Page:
MondoCon is in an interesting place right now: just big enough to attract incredible artists like Jason Edmiston, Laurent Durieux, Olly Moss, Daniel Danger, Ken Taylor, Beck Cloonan, Scott C., Matt Taylor, Kevin Tong, Craig Drake, Jonathan Burton and many, many others, but also just small enough that you can have a personal interaction with them. It's a delicate balance, a sweet spot that I hope future cons can maintain. MondoCon will never be as big as something like San Diego Comic-Con, but it's easy to imagine it growing large enough to become more cumbersome and less fun to navigate. But right now? It's nearly perfect, especially on day two, when everyone has settled into a more relaxed groove and the lines start to thin out.

There are some frustrations inherent to MondoCon that are simply inherent to the pop culture convention scene in general. Crowding can be a serious issue, especially in areas where a few major draws have been placed a little too close to one another. And while the crowds grow thinner and less intense as the weekend goes on, some lines are simply unbearable. The Mondo Store, for example, commanded waits of three hours or more on day one. I stepped in the line later in the day and still waited for upwards of 120 minutes. Then again, the same line on day two was non-existent. Then again, several posters were completely sold out on day two and if I had waited, I wouldn't have been able to snag certain prints. MondoCon is a delicate balance of weighing time and money against how much you really want a particular poster or piece of art.

It's easy to imagine someone showing up to MondoCon and wandering the halls and checking out art and just having a good time and calling it a day. But the $90 admission fee (which covers both days) feels like a warning: be prepared to spend money should you walk through the doors and if you're not prepared to drop that just to get in, this may not be the con for you. I lost count of the number of times I gritted my teeth and thought "I'm Supporting Artists And That Is An Important Thing To Do In The Year 2016" as I handed over my credit card. I spent a... certain amount of money and called it a weekend. Meanwhile, I watched as the more enthusiastic collectors, those with the bomb-proof poster tubes, literally drop thousands of dollars in single transactions. Like I said, there are some people who take this stuff far more seriously than I do.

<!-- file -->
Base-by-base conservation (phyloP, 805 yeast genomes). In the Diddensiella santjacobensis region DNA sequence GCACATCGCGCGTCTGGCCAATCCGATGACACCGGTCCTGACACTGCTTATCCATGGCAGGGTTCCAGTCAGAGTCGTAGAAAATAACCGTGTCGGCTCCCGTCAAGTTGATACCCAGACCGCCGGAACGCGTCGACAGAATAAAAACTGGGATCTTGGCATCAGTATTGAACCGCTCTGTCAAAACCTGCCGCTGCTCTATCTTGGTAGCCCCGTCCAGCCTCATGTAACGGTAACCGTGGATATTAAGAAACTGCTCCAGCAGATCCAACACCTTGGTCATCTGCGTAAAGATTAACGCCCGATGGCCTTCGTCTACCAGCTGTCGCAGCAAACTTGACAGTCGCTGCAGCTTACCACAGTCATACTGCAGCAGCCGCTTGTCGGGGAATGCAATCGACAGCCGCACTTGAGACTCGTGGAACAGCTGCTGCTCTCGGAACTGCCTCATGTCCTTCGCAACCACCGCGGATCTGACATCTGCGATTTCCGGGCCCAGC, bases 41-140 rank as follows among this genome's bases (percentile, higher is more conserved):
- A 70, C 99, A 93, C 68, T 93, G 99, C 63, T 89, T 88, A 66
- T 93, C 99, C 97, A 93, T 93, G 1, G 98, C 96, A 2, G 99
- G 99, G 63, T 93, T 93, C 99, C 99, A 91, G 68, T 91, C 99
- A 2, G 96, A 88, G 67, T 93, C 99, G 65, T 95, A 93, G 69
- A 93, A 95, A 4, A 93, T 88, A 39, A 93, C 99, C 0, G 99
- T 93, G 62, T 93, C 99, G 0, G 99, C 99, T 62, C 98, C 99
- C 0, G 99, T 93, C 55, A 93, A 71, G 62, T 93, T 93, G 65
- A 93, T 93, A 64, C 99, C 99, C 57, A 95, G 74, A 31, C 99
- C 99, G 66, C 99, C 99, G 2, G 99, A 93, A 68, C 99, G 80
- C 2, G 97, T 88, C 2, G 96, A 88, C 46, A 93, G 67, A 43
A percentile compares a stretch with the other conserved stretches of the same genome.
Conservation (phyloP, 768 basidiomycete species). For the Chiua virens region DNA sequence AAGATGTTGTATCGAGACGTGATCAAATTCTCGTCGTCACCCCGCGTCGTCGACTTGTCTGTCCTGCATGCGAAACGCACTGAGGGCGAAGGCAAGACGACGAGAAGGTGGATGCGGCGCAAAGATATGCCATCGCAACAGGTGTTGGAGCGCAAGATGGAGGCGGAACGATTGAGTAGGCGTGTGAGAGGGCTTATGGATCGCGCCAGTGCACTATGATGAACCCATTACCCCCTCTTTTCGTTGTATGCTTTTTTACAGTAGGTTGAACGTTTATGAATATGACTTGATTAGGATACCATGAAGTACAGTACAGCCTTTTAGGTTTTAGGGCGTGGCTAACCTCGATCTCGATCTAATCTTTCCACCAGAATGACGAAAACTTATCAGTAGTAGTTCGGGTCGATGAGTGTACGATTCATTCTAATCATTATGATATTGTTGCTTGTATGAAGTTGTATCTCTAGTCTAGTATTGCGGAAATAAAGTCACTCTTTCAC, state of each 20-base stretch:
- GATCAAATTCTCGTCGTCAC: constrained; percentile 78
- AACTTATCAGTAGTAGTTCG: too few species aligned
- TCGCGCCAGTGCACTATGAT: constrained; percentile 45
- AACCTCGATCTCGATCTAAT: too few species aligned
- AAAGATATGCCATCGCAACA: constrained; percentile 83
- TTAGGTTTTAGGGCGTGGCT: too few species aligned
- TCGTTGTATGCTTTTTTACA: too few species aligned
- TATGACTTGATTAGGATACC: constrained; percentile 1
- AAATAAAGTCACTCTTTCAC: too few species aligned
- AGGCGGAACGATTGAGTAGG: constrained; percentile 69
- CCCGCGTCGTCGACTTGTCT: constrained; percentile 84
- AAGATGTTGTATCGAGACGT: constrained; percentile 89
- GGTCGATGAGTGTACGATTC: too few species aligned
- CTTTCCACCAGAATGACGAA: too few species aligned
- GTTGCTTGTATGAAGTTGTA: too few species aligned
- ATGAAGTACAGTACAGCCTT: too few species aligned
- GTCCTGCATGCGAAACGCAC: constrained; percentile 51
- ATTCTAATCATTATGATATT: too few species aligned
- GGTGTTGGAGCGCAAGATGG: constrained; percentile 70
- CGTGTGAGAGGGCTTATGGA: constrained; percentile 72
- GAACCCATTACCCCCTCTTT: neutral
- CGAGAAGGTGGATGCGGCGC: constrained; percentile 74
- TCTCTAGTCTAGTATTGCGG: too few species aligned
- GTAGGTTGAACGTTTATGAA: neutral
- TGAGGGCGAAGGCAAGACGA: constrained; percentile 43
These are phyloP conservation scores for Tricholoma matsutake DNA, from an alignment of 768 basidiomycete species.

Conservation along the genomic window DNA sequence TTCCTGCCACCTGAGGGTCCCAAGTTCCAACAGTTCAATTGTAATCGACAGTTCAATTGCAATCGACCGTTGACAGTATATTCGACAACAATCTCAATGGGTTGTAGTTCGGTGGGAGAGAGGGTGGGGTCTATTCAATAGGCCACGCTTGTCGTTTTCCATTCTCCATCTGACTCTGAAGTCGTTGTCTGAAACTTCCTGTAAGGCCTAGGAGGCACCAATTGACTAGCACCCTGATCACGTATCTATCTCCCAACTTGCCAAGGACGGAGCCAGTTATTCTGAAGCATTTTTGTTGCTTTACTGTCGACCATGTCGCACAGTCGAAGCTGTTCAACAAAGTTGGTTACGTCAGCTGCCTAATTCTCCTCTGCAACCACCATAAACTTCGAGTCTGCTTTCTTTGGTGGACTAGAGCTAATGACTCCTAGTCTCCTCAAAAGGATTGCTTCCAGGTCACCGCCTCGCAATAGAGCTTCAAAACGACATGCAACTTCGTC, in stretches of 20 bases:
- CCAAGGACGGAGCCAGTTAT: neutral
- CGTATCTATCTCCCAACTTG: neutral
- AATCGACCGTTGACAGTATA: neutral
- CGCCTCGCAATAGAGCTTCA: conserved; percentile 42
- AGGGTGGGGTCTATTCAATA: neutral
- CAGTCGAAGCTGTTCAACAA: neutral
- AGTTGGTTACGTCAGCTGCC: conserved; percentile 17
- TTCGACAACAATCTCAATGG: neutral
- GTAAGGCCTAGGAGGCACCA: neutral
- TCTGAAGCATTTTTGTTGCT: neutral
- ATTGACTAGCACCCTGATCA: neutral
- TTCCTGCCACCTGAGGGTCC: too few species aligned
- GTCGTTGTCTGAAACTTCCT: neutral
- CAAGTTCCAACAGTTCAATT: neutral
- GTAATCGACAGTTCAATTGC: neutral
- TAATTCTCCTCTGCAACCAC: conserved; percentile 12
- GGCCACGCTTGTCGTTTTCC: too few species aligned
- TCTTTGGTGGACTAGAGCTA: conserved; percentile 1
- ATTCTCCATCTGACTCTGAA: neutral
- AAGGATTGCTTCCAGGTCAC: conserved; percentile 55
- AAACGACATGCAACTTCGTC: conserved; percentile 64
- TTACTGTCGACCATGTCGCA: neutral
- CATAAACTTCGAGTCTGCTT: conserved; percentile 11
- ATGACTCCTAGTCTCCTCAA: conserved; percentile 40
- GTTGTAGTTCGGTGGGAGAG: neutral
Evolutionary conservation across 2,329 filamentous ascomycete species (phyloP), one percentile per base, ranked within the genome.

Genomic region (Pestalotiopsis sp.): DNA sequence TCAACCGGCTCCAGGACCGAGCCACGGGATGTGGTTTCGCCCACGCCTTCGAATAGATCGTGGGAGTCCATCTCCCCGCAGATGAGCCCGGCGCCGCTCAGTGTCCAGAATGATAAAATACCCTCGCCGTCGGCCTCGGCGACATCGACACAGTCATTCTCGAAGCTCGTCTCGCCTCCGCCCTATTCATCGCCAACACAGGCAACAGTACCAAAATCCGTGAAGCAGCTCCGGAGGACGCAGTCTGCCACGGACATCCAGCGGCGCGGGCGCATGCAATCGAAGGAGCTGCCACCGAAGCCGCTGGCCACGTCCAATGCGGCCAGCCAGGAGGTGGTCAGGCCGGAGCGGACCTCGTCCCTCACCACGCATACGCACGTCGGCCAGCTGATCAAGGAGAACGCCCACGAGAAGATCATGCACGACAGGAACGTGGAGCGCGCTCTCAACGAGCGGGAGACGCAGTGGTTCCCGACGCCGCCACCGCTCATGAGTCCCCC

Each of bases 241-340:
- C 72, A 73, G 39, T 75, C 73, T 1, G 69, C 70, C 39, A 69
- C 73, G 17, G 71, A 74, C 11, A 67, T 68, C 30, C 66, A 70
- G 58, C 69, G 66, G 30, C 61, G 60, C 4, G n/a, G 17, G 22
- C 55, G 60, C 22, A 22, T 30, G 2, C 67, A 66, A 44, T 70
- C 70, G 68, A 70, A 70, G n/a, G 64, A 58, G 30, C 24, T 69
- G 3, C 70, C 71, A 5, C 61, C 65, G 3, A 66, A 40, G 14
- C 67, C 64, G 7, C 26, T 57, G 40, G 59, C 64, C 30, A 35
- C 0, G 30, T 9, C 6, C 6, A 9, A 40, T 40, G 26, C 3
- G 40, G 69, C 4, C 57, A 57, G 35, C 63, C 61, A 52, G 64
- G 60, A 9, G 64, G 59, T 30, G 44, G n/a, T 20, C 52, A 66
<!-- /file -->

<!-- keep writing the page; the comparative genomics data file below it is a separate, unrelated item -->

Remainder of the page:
It should be noted that I don't regret a single penny spent. At the end of the day, it's hard to deny what a pleasure it is to spend two days browsing art and handing over your cash to people whose work you genuinely admire.

And this is also the point where I feel like I should mention the elephant in the con, the conversation that I heard from a few too many attendees. Nothing deflates your mood quite like overhearing people strategize about their plan to buy everything for the sole purpose of flipping it at a higher cost. While there's nothing Mondo can do to stop this and what attendees do with their money and time is their business, there's something dispiriting about attending a genuine celebration of pop culture art and occasionally rubbing shoulders with people who are there for profit instead of genuine excitement.